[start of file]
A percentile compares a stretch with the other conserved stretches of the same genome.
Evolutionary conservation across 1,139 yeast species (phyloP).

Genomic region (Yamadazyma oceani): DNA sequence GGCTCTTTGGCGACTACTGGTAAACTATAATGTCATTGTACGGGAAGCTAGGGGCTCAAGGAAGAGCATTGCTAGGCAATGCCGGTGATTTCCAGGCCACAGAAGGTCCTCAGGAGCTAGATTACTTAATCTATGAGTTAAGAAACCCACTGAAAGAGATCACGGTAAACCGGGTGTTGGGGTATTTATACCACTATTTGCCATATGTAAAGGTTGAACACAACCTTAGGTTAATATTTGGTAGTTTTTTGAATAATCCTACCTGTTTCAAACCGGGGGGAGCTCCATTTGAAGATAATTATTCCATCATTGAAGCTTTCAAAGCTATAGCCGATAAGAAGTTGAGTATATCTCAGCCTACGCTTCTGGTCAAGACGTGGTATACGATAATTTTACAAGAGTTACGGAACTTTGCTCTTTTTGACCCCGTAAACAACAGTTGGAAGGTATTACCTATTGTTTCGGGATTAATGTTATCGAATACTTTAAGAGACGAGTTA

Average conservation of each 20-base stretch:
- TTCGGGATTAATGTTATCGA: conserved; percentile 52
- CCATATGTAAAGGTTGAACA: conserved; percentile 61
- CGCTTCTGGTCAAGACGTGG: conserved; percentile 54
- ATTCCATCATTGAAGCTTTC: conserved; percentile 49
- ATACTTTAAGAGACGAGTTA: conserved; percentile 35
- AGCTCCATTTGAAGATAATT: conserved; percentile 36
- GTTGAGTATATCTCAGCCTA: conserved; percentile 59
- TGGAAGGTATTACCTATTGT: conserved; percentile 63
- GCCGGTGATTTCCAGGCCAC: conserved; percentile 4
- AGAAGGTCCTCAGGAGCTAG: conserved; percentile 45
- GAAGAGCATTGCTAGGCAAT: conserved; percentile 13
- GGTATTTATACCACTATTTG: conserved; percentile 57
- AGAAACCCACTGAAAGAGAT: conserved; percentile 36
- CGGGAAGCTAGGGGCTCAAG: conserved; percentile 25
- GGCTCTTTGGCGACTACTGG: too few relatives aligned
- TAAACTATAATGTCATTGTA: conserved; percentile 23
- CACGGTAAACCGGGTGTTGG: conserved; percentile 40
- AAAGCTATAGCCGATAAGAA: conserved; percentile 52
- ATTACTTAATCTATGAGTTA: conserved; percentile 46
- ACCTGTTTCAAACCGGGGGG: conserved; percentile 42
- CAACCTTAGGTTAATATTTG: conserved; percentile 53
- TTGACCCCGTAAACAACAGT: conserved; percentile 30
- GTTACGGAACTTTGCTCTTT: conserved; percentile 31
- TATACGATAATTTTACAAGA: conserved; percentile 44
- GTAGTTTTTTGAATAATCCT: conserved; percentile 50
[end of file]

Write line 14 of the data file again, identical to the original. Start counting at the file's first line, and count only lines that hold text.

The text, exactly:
- AGAAGGTCCTCAGGAGCTAG: conserved; percentile 45